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Extensive report points to shortcomings in ND behavioral health system

Bevin Croft, a research associate with the Human Services Research Institute, briefs North Dakota lawmakers on an extensive report on the state's behavioral health system Tuesday, April 24, at the state Capitol. John Hageman / Forum News Service

BISMARCK—North Dakota's behavioral health system is too heavily focused on costly residential and inpatient services, a new report has found, while investing less in prevention and early intervention services.

State lawmakers were briefed on the extensive report during a interim committee meeting at the state Capitol Tuesday, April 24. The nearly 250-page analysis was conducted by the Human Services Research Institute, a research and consulting firm based in Massachusetts, for the state's Department of Human Services.

The report found most expenditures in mental health and substance use disorder treatment were used for services delivered in residential, inpatient and long-term care settings in fiscal year 2017.

"There's been conversation about that historically, but we never actually had numbers to say that," said Pamela Sagness, director of the DHS behavioral health division.

Bevin Croft, a research associate for HSRI, declined to ring the alarm bells too loudly, however. She said most other states are in similar situations.

"When it comes to behavioral health issues, what rises to the top are people who are truly suffering in the moment. And those are people who are in need of very intensive services and supports because, frankly, the system has failed them up until that point," Croft said.

But Jennifer Eberle, the owner of Creative Therapy in Valley City, struck a more dire tone. In a letter to lawmakers, she pointed to recent cuts in Medicaid reimbursement for behavioral health services that have caused practices like hers to cut back on the number of Medicaid clients and decrease staff.

The report laid out 13 broad recommendations, such as developing a "comprehensive implementation plan" and investing in prevention and early intervention. It also praised state and local leaders for efforts to address behavioral health problems in the criminal justice system.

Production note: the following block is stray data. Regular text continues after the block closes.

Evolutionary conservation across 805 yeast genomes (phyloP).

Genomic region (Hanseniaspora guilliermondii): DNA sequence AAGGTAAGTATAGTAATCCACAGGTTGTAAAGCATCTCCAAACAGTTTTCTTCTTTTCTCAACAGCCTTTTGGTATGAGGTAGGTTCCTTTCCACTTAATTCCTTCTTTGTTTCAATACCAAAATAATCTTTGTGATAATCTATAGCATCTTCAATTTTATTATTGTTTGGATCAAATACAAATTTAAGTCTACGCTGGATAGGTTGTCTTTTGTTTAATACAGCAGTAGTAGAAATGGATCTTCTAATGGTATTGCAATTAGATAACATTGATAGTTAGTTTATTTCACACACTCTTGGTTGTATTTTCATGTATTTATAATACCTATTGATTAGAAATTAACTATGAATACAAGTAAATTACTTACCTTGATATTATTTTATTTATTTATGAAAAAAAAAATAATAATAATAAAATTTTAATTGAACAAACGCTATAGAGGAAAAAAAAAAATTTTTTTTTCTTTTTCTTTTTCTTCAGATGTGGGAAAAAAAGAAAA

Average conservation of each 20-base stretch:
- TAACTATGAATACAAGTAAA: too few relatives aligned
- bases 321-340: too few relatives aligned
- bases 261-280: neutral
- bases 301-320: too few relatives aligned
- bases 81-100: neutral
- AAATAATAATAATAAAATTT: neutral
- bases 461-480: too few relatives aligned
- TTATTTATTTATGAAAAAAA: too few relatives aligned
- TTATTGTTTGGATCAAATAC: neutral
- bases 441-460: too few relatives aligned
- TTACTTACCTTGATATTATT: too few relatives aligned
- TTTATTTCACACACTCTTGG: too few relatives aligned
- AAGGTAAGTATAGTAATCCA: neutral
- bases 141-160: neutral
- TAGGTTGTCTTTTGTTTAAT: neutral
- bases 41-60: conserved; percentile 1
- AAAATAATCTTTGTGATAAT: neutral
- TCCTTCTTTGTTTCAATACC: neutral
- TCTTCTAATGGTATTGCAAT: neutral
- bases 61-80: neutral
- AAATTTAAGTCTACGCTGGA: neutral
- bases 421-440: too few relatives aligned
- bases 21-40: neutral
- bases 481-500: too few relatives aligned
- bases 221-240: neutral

A DHS spokeswoman said the agency contracted for the study at a cost of $160,000.

Trina Gress, vice president of Bismarck-based Community Options, backed HSRI's recommendations but wasn't surprised by the report's results.

"Our system is in crisis and has been for quite a time," she said. "Services are siloed, and the services that do exist are inconsistent across the state."

Sagness anticipated prioritizing a few of the recommendations "that are going to be the biggest contributor to making change."

Fargo Democratic Rep. Kathy Hogan, the committee's chairwoman, called the report a "master playbook" for a wide range of stakeholders, including state, education and corrections officials.

"This is really the umbrella vision that public and private communities will use," she said.

John Hageman

John Hageman covers North Dakota politics from the Forum News Service bureau in Bismarck. He attended the University of Minnesota in the Twin Cities, where he studied journalism and political science, and he previously worked at the Grand Forks Herald and Bemidji Pioneer.  

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